Study finds bears react to UFOs moving overhead

Reactions on the ground to UFOs moving overhead have been reported for centuries ranging from people saying they were transfixed during the encounter to some running for cover.

When the bears were first videotaped in the wild it appeared that they had no interest in the UFO moving overhead. Pictured: American black bear. (Credit: Wikimedia Commons)

Researchers reporting in the professional journal, Current Biology, tracked a bear’s reaction to UFOs after limited studies indicated most bears simply ignored anything flying overhead.

The UFO was an unmanned aerial vehicle (UAV) equipped with video to capture the bear’s apparent reaction. But the free roaming American black bears in northwestern Minnesota being tracked and photographed in their natural setting had been fitted with Iridium satellite GPS collars and cardiac biologgers.

The collar would then send an email to the researchers every two minutes indicating the bear’s current location. The researchers then programmed a UAV to move to the bear’s location.

One researcher was quoted in

“Some of the spikes in the heart rate of the bears were far beyond what we expected,” says Mark Ditmer of the University of Minnesota, St. Paul. “We had one bear increase her heart rate by approximately 400 percent—from 41 beats per minute to 162 beats per minute. Keep in mind this was the strongest response we saw, but it was shocking nonetheless.”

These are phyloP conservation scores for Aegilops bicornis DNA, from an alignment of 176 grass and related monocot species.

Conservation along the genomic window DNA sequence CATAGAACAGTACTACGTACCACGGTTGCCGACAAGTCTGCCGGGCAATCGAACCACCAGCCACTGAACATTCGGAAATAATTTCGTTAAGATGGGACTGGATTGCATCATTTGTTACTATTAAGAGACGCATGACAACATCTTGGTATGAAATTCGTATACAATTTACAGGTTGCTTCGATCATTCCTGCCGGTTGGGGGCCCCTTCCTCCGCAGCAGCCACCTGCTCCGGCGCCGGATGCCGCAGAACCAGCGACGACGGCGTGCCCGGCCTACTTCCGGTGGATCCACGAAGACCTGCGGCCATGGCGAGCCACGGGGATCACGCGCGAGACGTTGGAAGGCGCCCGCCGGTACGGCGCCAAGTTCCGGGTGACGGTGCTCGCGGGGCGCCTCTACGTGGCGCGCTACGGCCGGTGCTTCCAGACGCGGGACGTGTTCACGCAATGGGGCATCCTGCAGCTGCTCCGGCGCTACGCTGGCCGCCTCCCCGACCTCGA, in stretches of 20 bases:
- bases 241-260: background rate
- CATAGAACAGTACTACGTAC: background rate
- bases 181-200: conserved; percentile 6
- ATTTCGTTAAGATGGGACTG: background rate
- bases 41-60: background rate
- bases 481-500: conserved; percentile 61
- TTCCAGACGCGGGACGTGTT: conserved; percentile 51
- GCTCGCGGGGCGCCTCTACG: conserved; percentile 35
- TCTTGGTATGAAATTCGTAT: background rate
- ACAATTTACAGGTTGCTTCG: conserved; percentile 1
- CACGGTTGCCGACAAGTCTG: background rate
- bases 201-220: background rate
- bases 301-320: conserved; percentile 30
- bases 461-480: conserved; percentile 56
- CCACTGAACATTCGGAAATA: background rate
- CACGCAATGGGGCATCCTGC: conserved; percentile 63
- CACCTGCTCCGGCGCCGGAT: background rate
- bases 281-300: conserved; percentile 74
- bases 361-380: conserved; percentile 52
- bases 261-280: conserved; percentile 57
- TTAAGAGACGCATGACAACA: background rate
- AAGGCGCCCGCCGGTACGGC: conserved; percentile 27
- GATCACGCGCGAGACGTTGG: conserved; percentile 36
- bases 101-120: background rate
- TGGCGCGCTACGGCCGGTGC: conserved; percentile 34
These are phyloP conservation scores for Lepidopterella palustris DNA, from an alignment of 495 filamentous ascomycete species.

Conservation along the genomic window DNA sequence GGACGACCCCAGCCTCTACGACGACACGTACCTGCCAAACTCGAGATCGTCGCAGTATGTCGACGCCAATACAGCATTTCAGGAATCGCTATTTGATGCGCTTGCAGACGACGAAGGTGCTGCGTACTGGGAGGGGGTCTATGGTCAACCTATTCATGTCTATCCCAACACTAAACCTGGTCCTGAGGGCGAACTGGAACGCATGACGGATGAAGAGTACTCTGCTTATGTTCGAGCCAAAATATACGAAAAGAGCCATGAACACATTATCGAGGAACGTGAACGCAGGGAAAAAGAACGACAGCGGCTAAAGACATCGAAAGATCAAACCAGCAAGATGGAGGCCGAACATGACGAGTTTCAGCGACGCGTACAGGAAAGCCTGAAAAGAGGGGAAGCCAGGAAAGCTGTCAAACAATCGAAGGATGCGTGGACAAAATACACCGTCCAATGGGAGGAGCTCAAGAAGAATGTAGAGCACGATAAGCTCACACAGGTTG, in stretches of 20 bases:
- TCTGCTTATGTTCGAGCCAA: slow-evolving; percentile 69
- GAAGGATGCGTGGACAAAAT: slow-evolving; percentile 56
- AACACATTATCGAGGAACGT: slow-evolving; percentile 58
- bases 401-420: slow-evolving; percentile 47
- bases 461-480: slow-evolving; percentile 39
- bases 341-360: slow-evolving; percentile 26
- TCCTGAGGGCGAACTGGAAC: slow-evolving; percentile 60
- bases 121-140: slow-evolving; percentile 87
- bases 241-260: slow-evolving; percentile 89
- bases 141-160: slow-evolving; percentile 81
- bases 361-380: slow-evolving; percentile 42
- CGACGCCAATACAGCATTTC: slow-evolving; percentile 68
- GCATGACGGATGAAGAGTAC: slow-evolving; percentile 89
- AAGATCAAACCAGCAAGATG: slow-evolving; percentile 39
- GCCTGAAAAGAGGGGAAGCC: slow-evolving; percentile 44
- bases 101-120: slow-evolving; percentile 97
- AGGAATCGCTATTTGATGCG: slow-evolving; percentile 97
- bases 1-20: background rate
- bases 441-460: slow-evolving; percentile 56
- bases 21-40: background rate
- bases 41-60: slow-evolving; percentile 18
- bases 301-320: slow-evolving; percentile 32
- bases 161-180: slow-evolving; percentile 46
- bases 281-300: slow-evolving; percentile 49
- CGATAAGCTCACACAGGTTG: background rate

Early research showed that the bears were rarely startled and did not run away from a UAV moving overhead, according to

But researchers were able to study the hidden effects the brief five-minute UAV flights had on the bears. Reviewing 18 flights they noticed that only twice did the bears seem to change their behavior in response to the UAV. But all of the bears had elevated heart rates – which they recovered from rather quickly.

Researchers eventually learned that UFOs moving overhead increased the bear’s heart rate. Pictured: American black bear. (Credit: Wikimedia Commons)

“Without the use of the biologger,” Ditmer told, “we would have concluded that bears only occasionally respond to UAVs.”

The study appears in Current Biology as “Bears Show a Physiological but Limited Behavioral Response to Unmanned Aerial Vehicles” and is authored by Mark A. Ditmer, John B. Vincent, Leland K. Werden,  Jessie C. Tanner, Timothy G. Laske, Paul A. Iaizzo, David L. Garshelis and John R. Fieberg.

Researchers use an unmanned aerial vehicle (UAV) to videotape the bears in the wild. Pictured: A DJI Phantom UAV for commercial and recreational aerial photography. (Credit: Wikimedia Commons)

“All bears,” the report states, “including an individual denned for hibernation, responded to UAV flights with elevated heart rates, rising as much as 123 beats per minute above the pre-flight baseline. It is important to consider the additional stress on wildlife from UAV flights when developing regulations and best scientific practices.”

Editor’s note: The image of the bear with the camera in the header of this story was taken by Jim Lawrence.

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